I do find it highly unusual that you are riding a fatboy and having this problem,my past experience is harleys front tires in general wear evenly up front with high mileage,while their rears deliver half the life.The opposite of the metrics in general.
  • April 9, 2014 12:55 PM PDT
    thanks for the input !!!
  • September 1, 2014 11:57 PM PDT
    Thanks riders, the more information the better. I believe now, that the best countermeasure for unusual tire wear is proper inflation. The Dunlop tire is a super soft compound, (for better grip, I'm told) and tire pressure is very important. And if the roads are as choppy, potholed, patched, rutted and bumpy as they are around my area, tire pressure should be checked quite often. Oh and blurpebuzz, I'm on a FatBob.
    • 285 posts
    September 3, 2014 9:10 PM PDT
    Tires have built in Wear bars. They are inside the tread of the bike, when your tire and the Wear Bar are the same heights you are suppose to get new tires. That is when I start shoppin tires online and local and doing Cycle Tire Review sites.
    • 82 posts
    September 4, 2014 12:53 AM PDT
    I keep original tires on the bike. A little silly because they're real expensive over here. You'll pay around $400US for a Dunlop K591 balanced and installed on the rear at a Harley Dealer. Also get 8K-10K out of the front and couple of thousand more from the rear. I'm pretty conscious about keeping the tire pressure correct.

    I order a new front when I begin to feel the tire slip a little as it crosses the painted lines when changing lanes. The rear gets changed based on the wear marks. If I'm facing several months of bad weather riding I'll change a little early.

    Also, when I'm getting ready for a long run if there are more than a couple of thousand miles on the tires I'll replace both and hold onto them. Put them back on when the new ones are used up. Just like to leave with a fresh set on the bike.
    • 5417 posts
    November 10, 2014 2:13 AM PST
    I just noticed something a little out of the norm. I just checked my rear tire and it is gone at 7,000 miles. Same Dunlop I always run, pretty much the same type riding I do every year, but for some reason I got 2,000 to 3,000 less on this tire change.

    Don't know what caused it???
  • November 10, 2014 5:48 AM PST
    Trailer tow loads will cause a different wear on rear tires. Load is off of tire but tow traction is inceased. Don't try to be first or keep up with the Rabbits.. I leave early and take an extra day to enjoy the country air and fall colors.

    Maybe leave the hot tub and recliner at home or buy the beer after you arrive...
    • 5417 posts
    November 10, 2014 6:11 AM PST
    Don't think it is the trailer because I have been pulling it for the last three tire changes. Like I said, pretty much the same load with the same trips on this tire, but got a couple thousand less miles off it with the exact same riding habits.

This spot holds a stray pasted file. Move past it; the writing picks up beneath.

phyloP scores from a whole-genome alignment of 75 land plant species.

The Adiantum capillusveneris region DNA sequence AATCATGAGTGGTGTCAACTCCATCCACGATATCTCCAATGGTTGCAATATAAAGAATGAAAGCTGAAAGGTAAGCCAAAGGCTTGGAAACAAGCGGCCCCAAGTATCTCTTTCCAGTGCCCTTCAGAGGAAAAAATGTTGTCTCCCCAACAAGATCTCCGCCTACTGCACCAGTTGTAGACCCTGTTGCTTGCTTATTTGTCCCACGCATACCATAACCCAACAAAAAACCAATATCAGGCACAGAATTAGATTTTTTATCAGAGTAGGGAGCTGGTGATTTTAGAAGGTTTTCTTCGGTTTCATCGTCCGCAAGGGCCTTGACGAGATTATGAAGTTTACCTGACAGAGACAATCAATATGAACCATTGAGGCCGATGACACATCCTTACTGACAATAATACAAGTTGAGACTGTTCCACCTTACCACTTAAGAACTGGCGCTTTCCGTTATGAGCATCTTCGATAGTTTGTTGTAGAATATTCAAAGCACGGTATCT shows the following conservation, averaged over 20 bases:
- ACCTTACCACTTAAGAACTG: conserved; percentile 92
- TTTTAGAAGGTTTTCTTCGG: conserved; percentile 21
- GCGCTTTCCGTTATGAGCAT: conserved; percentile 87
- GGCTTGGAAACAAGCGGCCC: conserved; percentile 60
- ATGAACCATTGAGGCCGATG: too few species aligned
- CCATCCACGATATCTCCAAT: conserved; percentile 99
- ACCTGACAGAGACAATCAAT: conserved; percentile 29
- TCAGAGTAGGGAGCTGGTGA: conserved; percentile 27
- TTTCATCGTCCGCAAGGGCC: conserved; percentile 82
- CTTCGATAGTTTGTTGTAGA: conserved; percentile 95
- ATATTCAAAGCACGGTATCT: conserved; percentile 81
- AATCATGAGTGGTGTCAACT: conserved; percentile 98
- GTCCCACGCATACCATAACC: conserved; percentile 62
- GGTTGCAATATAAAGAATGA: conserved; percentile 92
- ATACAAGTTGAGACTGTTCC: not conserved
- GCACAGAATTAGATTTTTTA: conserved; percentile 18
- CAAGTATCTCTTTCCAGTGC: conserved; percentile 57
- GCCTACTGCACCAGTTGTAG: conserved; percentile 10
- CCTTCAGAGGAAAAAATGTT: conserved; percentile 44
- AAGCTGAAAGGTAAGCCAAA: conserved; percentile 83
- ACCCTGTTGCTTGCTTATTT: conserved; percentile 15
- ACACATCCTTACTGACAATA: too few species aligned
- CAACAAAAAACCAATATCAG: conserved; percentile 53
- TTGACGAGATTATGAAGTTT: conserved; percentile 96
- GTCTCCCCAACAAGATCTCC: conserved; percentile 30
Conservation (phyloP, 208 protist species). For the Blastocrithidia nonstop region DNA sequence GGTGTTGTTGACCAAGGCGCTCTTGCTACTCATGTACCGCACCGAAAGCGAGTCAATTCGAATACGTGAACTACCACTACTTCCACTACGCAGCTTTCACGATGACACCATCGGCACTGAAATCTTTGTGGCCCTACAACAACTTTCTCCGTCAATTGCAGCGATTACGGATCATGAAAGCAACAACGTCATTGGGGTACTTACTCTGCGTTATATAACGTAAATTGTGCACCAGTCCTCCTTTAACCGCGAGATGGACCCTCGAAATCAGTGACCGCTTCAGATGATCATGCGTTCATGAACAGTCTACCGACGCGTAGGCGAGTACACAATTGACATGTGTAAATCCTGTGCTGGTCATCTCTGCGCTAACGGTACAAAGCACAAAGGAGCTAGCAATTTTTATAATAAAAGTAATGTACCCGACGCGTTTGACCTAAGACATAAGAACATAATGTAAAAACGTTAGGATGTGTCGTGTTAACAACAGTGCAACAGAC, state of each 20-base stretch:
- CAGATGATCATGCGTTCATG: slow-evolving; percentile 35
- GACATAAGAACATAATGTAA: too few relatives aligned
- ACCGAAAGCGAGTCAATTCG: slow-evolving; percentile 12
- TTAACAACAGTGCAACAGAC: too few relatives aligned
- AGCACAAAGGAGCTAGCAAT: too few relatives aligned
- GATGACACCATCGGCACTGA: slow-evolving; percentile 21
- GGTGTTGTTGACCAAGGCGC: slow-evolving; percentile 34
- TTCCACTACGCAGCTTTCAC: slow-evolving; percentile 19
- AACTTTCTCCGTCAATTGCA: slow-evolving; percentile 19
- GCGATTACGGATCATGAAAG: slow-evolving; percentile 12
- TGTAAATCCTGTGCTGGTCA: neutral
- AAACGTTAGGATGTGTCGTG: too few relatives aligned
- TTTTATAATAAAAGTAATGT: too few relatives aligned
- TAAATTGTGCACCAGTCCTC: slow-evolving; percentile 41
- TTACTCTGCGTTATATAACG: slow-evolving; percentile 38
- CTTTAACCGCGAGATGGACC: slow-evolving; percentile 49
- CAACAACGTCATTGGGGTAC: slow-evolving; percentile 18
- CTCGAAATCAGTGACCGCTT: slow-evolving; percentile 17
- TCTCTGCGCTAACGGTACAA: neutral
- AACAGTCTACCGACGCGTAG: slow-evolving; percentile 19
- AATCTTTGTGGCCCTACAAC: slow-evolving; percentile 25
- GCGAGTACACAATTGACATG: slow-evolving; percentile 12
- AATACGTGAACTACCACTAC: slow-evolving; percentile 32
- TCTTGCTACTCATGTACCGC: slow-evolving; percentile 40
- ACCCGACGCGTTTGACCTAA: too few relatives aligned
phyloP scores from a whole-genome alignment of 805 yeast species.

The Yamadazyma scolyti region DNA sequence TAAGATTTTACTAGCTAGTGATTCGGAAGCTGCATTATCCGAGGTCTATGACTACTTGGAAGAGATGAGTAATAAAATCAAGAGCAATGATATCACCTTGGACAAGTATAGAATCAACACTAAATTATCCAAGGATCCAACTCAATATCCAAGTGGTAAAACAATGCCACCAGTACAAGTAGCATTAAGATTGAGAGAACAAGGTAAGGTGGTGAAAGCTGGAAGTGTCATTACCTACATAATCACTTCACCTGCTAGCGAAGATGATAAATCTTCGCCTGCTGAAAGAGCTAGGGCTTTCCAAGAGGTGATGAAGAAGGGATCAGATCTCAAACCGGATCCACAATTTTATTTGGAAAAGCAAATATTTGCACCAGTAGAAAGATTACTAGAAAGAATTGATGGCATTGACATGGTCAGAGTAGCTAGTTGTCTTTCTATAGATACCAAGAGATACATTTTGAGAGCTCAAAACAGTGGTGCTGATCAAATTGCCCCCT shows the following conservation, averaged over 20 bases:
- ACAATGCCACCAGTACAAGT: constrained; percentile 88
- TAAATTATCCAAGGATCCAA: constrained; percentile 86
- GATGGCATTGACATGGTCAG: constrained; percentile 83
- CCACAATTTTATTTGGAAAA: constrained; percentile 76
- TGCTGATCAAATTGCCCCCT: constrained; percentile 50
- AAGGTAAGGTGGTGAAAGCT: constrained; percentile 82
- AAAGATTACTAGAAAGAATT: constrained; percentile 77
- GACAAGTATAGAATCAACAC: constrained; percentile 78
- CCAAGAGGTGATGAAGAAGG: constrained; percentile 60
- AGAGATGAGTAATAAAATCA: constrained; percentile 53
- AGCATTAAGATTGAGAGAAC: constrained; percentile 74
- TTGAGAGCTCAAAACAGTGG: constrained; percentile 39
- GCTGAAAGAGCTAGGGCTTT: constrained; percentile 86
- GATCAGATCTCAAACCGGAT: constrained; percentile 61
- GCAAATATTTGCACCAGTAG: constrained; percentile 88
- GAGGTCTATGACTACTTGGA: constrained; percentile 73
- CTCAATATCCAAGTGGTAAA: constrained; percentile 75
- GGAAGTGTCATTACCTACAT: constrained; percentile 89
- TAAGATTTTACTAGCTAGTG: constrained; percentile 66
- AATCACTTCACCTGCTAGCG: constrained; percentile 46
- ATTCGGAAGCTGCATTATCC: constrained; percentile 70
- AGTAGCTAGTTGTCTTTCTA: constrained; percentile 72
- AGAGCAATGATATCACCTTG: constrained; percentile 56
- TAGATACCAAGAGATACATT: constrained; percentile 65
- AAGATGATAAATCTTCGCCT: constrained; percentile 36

• November 10, 2014 1:13 PM PST
    Date code older tire? Tire storage history (got baked) before you bought it? Had a set of four on a car same age but one wore out twice as quick. ?????
    • 2965 posts
    November 10, 2014 4:28 PM PST
    Have just about 7000 on my front Dunlop, time to change it again its almost to the wear bar. It has become a annual chore now. This last time I purchased a tire from a local Honda shop in Berkeley best deal I found.Brought in the tire.They discount the mounting with the tire off the ride.

    Lucky, I personally think the difference was due to the rubber at the factory was not bonded properly or as well as usual. I have had similar experience with Dunns.The front Dunn from about two years ago wore out fast barely got 4000 out of it.
    • 82 posts
    November 10, 2014 5:27 PM PST
    Lucky wrote...
    I just noticed something a little out of the norm. I just checked my rear tire and it is gone at 7,000 miles. Same Dunlop I always run, pretty much the same type riding I do every year, but for some reason I got 2,000 to 3,000 less on this tire change.

    Don't know what caused it???


    Lucky, I had a rear tire wear out too quickly a couple of years back.  Same tire as always, same shop did the change and same riding conditions.  I got to poking around and found the rear tire very slightly aligned left of center as he wasn't aligning the axle properly when adjusting the drive belt.  (The mech was probably doing half a flat on either side and counting it as good.)  I made the little alignment tool as per the Harley Maintenance Manual and sure enough the rear wheel was not properly aligned. 

    From that day on I pull the tire and take it to the shop to get the tire changed.  When I replace it I make sure the belt is adjusted and the tire is aligned.  Never a problem with tire mileage since. 

    My $0.02.

     

    • 44 posts
    November 11, 2014 3:04 AM PST
    Just put on my third rear tire in 12000 miles went with a michillen commander 2 hear good things we will see 200/55/17
    • 5417 posts
    November 21, 2014 12:58 PM PST
    Lucky wrote...
    I just noticed something a little out of the norm. I just checked my rear tire and it is gone at 7,000 miles. Same Dunlop I always run, pretty much the same type riding I do every year, but for some reason I got 2,000 to 3,000 less on this tire change.

    Don't know what caused it???

    Well I went back to the same place for a new tire last Saturday and they had no idea either, but they did give me a partial credit toward the new tire.  I know they really didn't need to do that since there is never a milage warrantee, but it is really nice to see that some businesses still put customer satisfaction first.

    By the way, the shop is Grand Prix in Costa Mesa.